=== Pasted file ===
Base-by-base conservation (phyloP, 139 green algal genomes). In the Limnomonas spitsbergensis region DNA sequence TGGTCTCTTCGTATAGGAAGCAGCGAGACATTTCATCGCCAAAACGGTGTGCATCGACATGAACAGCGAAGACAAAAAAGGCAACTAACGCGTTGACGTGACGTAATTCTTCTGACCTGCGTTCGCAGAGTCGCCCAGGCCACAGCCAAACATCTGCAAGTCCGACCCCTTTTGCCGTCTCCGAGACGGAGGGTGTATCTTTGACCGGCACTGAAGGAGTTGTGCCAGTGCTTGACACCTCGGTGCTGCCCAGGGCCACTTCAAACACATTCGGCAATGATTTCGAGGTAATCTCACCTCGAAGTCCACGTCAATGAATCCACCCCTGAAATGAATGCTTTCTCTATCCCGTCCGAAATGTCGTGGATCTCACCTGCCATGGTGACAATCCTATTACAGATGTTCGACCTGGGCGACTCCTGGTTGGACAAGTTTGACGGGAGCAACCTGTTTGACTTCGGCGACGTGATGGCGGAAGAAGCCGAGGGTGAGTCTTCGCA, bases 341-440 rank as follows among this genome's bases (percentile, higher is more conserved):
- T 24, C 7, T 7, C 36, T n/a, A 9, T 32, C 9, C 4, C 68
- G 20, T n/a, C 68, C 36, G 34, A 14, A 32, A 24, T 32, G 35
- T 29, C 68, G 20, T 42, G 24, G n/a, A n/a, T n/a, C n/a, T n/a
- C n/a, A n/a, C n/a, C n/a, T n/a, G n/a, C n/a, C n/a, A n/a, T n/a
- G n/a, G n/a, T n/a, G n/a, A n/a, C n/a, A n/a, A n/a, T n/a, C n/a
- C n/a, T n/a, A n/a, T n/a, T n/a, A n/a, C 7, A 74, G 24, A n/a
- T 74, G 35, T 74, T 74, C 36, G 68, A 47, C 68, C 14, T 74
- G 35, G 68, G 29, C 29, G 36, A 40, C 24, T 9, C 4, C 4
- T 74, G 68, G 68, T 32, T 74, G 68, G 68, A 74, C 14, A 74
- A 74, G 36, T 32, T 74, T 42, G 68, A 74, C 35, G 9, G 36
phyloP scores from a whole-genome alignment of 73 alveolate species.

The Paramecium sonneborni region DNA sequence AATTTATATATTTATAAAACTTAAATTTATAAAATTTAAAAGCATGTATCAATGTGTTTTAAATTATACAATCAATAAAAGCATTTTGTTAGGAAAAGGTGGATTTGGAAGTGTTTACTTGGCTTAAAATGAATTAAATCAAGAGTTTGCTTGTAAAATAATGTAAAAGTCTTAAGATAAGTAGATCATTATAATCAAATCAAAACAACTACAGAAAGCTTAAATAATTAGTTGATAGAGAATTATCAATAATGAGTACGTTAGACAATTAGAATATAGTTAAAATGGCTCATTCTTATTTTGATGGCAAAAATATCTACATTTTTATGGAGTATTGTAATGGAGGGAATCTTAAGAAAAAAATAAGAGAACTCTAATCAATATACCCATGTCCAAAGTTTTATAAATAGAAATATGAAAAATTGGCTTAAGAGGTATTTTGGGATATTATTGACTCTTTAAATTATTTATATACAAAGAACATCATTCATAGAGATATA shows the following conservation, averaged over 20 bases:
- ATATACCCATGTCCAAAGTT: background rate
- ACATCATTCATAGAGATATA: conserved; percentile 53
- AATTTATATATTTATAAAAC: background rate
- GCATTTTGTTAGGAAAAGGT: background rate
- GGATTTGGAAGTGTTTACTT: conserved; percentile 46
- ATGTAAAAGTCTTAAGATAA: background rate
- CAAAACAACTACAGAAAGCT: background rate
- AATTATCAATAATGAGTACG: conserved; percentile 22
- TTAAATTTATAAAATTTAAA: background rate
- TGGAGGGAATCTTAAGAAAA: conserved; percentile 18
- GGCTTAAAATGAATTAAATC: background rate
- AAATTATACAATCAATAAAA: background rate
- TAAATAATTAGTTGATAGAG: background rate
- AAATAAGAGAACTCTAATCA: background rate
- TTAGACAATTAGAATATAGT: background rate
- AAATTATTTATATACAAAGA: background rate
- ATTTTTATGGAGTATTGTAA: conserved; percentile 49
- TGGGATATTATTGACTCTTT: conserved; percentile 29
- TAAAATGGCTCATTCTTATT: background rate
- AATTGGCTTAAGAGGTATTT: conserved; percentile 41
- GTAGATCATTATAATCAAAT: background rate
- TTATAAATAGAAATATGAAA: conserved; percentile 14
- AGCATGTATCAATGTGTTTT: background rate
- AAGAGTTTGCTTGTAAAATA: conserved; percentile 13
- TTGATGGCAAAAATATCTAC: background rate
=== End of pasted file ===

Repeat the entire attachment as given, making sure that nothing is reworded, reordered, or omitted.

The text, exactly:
Base-by-base conservation (phyloP, 139 green algal genomes). In the Limnomonas spitsbergensis region DNA sequence TGGTCTCTTCGTATAGGAAGCAGCGAGACATTTCATCGCCAAAACGGTGTGCATCGACATGAACAGCGAAGACAAAAAAGGCAACTAACGCGTTGACGTGACGTAATTCTTCTGACCTGCGTTCGCAGAGTCGCCCAGGCCACAGCCAAACATCTGCAAGTCCGACCCCTTTTGCCGTCTCCGAGACGGAGGGTGTATCTTTGACCGGCACTGAAGGAGTTGTGCCAGTGCTTGACACCTCGGTGCTGCCCAGGGCCACTTCAAACACATTCGGCAATGATTTCGAGGTAATCTCACCTCGAAGTCCACGTCAATGAATCCACCCCTGAAATGAATGCTTTCTCTATCCCGTCCGAAATGTCGTGGATCTCACCTGCCATGGTGACAATCCTATTACAGATGTTCGACCTGGGCGACTCCTGGTTGGACAAGTTTGACGGGAGCAACCTGTTTGACTTCGGCGACGTGATGGCGGAAGAAGCCGAGGGTGAGTCTTCGCA, bases 341-440 rank as follows among this genome's bases (percentile, higher is more conserved):
- T 24, C 7, T 7, C 36, T n/a, A 9, T 32, C 9, C 4, C 68
- G 20, T n/a, C 68, C 36, G 34, A 14, A 32, A 24, T 32, G 35
- T 29, C 68, G 20, T 42, G 24, G n/a, A n/a, T n/a, C n/a, T n/a
- C n/a, A n/a, C n/a, C n/a, T n/a, G n/a, C n/a, C n/a, A n/a, T n/a
- G n/a, G n/a, T n/a, G n/a, A n/a, C n/a, A n/a, A n/a, T n/a, C n/a
- C n/a, T n/a, A n/a, T n/a, T n/a, A n/a, C 7, A 74, G 24, A n/a
- T 74, G 35, T 74, T 74, C 36, G 68, A 47, C 68, C 14, T 74
- G 35, G 68, G 29, C 29, G 36, A 40, C 24, T 9, C 4, C 4
- T 74, G 68, G 68, T 32, T 74, G 68, G 68, A 74, C 14, A 74
- A 74, G 36, T 32, T 74, T 42, G 68, A 74, C 35, G 9, G 36
phyloP scores from a whole-genome alignment of 73 alveolate species.

The Paramecium sonneborni region DNA sequence AATTTATATATTTATAAAACTTAAATTTATAAAATTTAAAAGCATGTATCAATGTGTTTTAAATTATACAATCAATAAAAGCATTTTGTTAGGAAAAGGTGGATTTGGAAGTGTTTACTTGGCTTAAAATGAATTAAATCAAGAGTTTGCTTGTAAAATAATGTAAAAGTCTTAAGATAAGTAGATCATTATAATCAAATCAAAACAACTACAGAAAGCTTAAATAATTAGTTGATAGAGAATTATCAATAATGAGTACGTTAGACAATTAGAATATAGTTAAAATGGCTCATTCTTATTTTGATGGCAAAAATATCTACATTTTTATGGAGTATTGTAATGGAGGGAATCTTAAGAAAAAAATAAGAGAACTCTAATCAATATACCCATGTCCAAAGTTTTATAAATAGAAATATGAAAAATTGGCTTAAGAGGTATTTTGGGATATTATTGACTCTTTAAATTATTTATATACAAAGAACATCATTCATAGAGATATA shows the following conservation, averaged over 20 bases:
- ATATACCCATGTCCAAAGTT: background rate
- ACATCATTCATAGAGATATA: conserved; percentile 53
- AATTTATATATTTATAAAAC: background rate
- GCATTTTGTTAGGAAAAGGT: background rate
- GGATTTGGAAGTGTTTACTT: conserved; percentile 46
- ATGTAAAAGTCTTAAGATAA: background rate
- CAAAACAACTACAGAAAGCT: background rate
- AATTATCAATAATGAGTACG: conserved; percentile 22
- TTAAATTTATAAAATTTAAA: background rate
- TGGAGGGAATCTTAAGAAAA: conserved; percentile 18
- GGCTTAAAATGAATTAAATC: background rate
- AAATTATACAATCAATAAAA: background rate
- TAAATAATTAGTTGATAGAG: background rate
- AAATAAGAGAACTCTAATCA: background rate
- TTAGACAATTAGAATATAGT: background rate
- AAATTATTTATATACAAAGA: background rate
- ATTTTTATGGAGTATTGTAA: conserved; percentile 49
- TGGGATATTATTGACTCTTT: conserved; percentile 29
- TAAAATGGCTCATTCTTATT: background rate
- AATTGGCTTAAGAGGTATTT: conserved; percentile 41
- GTAGATCATTATAATCAAAT: background rate
- TTATAAATAGAAATATGAAA: conserved; percentile 14
- AGCATGTATCAATGTGTTTT: background rate
- AAGAGTTTGCTTGTAAAATA: conserved; percentile 13
- TTGATGGCAAAAATATCTAC: background rate